One Of The Scariest Scenes In Backcountry Is A Wild Bear Attack

(Welcome to Scariest Scene Ever, a column dedicated to the most pulse-pounding moments in horror with your tour guides, horror experts Chris Evangelista and Matt Donato. In this edition, Matt says hell naw to nature thanks to "Backcountry.")

In honor of "Cocaine Bear," let's look back on a mid-2010s wildlife horror film that shows what bears are capable of without drug enhancements. Humans love to connect with nature, pitching tents and roughing it deep within forestation, but we forget we're visitors to occupied territories. Deers might flee in fear, rabbits might scamper away, but bears are better experienced on your movie screens as drug smuggler punishers. Movies like "Backcountry" remind us what makes an animal wild, especially bears who can end some lives with a few paw swipes.

Adam MacDonald does well to represent the foolishness of campers who consider themselves outdoorsy just because they bought some all-weather equipment. Whatever horror exists doesn't need supernatural influences or fantasy creatures. "Backcountry" does for camping trips what "Jaws" did for water and "The Visit" did for grandparents — good luck venturing out into national parks without remembering MacDonald's feature debut. All he needs is a black bear and slim escape chances to make his point about respecting Mother Nature.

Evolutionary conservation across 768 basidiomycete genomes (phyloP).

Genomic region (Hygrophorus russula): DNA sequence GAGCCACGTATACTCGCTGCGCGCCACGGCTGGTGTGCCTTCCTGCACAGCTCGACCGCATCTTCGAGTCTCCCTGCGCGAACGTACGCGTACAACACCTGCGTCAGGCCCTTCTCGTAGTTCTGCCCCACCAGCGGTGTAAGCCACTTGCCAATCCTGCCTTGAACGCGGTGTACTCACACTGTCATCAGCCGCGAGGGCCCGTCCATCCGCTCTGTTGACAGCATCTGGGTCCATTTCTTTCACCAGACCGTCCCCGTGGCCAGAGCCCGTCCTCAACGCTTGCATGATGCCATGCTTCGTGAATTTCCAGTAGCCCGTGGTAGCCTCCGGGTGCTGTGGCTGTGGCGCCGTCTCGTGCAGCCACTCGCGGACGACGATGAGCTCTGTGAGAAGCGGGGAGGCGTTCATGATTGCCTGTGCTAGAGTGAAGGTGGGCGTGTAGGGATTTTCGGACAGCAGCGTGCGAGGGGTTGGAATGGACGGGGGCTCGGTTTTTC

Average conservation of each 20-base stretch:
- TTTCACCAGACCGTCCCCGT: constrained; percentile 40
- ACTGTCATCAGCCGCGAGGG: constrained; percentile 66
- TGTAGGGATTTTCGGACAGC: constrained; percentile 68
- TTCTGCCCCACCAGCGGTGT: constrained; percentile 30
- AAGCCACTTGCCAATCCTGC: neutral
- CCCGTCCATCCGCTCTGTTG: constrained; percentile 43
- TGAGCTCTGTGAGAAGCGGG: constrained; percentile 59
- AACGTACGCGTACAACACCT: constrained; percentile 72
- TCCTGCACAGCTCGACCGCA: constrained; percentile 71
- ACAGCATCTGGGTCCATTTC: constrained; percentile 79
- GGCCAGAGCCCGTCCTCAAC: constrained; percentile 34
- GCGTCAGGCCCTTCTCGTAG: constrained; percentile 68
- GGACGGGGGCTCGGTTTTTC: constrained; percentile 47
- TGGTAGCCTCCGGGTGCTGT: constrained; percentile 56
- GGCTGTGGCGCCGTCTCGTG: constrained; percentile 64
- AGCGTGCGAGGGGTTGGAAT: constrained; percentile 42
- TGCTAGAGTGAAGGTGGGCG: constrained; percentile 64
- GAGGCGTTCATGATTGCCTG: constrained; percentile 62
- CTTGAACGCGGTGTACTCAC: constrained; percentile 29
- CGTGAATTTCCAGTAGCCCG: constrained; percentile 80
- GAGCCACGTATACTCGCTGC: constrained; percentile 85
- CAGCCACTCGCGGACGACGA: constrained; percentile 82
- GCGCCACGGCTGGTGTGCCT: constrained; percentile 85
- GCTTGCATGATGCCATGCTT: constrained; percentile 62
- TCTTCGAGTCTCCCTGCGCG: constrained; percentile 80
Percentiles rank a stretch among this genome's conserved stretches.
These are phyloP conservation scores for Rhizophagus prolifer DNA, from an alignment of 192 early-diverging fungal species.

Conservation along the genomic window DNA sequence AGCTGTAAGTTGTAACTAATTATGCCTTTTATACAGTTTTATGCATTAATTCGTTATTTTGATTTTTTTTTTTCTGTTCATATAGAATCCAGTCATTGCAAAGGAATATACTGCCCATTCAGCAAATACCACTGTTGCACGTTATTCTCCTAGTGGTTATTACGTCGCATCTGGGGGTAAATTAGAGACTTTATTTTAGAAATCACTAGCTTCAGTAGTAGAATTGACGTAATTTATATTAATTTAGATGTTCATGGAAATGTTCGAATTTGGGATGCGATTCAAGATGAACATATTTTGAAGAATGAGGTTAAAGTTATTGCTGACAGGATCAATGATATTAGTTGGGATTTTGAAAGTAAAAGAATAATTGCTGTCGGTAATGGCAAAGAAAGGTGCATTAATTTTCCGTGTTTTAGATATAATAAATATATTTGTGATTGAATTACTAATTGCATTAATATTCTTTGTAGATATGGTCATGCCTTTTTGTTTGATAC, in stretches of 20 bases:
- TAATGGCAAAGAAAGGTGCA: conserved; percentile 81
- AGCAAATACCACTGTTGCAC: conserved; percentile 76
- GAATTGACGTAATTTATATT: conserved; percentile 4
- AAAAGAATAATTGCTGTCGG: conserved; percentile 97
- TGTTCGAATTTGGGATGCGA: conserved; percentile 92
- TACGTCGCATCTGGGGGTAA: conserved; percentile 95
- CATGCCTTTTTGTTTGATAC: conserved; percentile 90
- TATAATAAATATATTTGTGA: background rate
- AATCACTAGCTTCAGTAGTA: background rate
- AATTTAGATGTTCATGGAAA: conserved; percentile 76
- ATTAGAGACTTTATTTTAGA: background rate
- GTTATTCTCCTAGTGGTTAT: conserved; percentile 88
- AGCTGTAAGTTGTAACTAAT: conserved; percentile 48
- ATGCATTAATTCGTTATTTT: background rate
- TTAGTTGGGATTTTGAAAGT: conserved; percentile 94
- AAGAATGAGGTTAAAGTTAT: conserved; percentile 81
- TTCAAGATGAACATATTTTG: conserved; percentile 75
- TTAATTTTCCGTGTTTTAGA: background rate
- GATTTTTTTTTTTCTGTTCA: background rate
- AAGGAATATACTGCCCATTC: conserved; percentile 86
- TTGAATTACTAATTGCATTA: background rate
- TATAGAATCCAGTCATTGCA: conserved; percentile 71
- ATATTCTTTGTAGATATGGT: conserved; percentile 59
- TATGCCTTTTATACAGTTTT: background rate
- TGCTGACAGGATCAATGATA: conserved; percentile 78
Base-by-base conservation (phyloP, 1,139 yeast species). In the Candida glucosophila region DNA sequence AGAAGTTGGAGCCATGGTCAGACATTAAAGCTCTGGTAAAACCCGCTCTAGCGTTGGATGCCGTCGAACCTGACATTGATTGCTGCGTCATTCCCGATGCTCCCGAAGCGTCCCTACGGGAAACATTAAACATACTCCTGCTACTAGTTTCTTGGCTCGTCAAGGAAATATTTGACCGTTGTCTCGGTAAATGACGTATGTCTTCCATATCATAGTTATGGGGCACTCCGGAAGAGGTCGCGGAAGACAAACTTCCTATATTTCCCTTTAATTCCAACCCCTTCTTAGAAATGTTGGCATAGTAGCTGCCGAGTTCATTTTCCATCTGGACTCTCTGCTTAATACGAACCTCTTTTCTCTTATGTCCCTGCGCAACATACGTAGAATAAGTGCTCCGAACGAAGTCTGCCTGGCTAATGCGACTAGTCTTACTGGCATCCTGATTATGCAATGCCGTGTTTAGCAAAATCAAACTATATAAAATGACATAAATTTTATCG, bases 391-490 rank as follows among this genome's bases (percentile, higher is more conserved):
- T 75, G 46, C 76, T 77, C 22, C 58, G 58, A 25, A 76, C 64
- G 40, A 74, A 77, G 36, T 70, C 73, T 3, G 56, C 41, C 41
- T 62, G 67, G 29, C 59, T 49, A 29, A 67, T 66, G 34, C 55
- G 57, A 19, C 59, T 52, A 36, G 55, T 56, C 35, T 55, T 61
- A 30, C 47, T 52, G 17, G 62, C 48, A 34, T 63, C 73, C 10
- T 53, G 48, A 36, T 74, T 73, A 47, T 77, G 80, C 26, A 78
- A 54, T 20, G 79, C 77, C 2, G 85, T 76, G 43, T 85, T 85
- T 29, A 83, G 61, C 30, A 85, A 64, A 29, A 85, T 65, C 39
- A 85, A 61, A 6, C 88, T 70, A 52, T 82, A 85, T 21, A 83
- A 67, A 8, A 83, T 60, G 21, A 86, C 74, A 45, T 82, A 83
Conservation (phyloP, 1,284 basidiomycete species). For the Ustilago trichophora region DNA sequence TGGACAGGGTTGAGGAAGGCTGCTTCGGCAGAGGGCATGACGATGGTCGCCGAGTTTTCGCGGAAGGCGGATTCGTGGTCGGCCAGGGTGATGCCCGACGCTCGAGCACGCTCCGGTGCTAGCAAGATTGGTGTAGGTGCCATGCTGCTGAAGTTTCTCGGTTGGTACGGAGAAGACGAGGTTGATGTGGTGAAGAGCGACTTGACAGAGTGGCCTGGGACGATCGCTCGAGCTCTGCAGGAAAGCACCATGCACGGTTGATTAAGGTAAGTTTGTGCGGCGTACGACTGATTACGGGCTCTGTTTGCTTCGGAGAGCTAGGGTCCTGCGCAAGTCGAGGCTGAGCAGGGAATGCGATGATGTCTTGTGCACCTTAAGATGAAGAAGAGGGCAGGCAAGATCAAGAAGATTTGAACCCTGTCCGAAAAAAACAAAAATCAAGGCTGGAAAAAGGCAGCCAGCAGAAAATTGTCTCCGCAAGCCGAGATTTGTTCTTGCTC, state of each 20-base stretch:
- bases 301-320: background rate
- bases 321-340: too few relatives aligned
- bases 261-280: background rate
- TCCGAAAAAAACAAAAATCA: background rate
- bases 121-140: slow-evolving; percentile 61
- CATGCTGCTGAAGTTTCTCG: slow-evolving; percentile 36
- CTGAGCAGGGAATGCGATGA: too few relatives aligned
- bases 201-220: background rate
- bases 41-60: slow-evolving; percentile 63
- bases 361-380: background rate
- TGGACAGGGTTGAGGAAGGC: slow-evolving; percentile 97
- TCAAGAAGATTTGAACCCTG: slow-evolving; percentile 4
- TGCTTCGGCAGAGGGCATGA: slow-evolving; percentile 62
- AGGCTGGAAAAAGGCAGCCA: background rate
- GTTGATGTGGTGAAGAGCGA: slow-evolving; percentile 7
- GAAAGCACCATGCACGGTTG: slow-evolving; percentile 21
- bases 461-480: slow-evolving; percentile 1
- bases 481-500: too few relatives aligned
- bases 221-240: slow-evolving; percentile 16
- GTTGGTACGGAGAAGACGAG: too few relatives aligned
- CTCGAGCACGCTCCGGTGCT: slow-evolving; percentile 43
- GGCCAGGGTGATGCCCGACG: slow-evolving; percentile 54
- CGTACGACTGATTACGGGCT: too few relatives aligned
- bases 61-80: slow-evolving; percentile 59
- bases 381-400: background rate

The setup

Missy Peregrym and Jeff Roop play a backpacking couple venturing into the wilderness for a bit of escapism and adventure. Alex (Roop) wants to share his favorite childhood hiking trail with girlfriend Jenn (Peregrym), especially since they lead far more urban lifestyles. Jenn is especially attached to her phone, so Alex organizes their trip so she can see the same picturesque lakefront he talks about so fondly. Jenn plays along as not to hurt Alex's feelings, which makes clear who is more excited to become one with nature.

The story so far

Alex is a bit cocky with his macho alpha routine, and refuses a map that would help navigate the provincial park. He swears his memory will guide the way, which Jenn tolerates. They survive alright until their first night together, when a tour guide (Brad, played by Eric Balfour) finds their campsite and Jenn invites him for dinner. Things get a bit saucy when Brad appears flirtatious toward Jenn, which Alex calls out before Brad eventually leaves. Alex hopes that's the last he'll see of the unwelcome guest.

Things go from bad to worse the next day when Alex decides to take them off-trail, without a map, and gets lost. Alex previously snatched Jenn's phone from her pack and left it in the car so she wouldn't be distracted all trip, so now they have no way of contacting help. There's some arguing, obvious tension, and then Alex reveals he hoped to propose to Jenn at the perfect moment should he have found their destination. It's a whole lot of relationship drama that distracts from the real issue at hand — Alex ignored a bear paw track, presses on with Jenn after they find a half-eaten deer carcass, and eventually, they wander near a bear bed. Alex pushes forward hoping to get as far as away from the bear threat that looms, but the couple wakes the next morning to a massive black bear not far outside their tent. 

The scene

The scene starts with a warmer reconciliation between Alex and Jenn. Alex assures Jenn they'll be "OK," Jenn leans in for an "I know," then a kiss to seal her trust. This is right before Alex unzips their flimsy fabric tent and sees a black bear not nearly far enough away for comfort.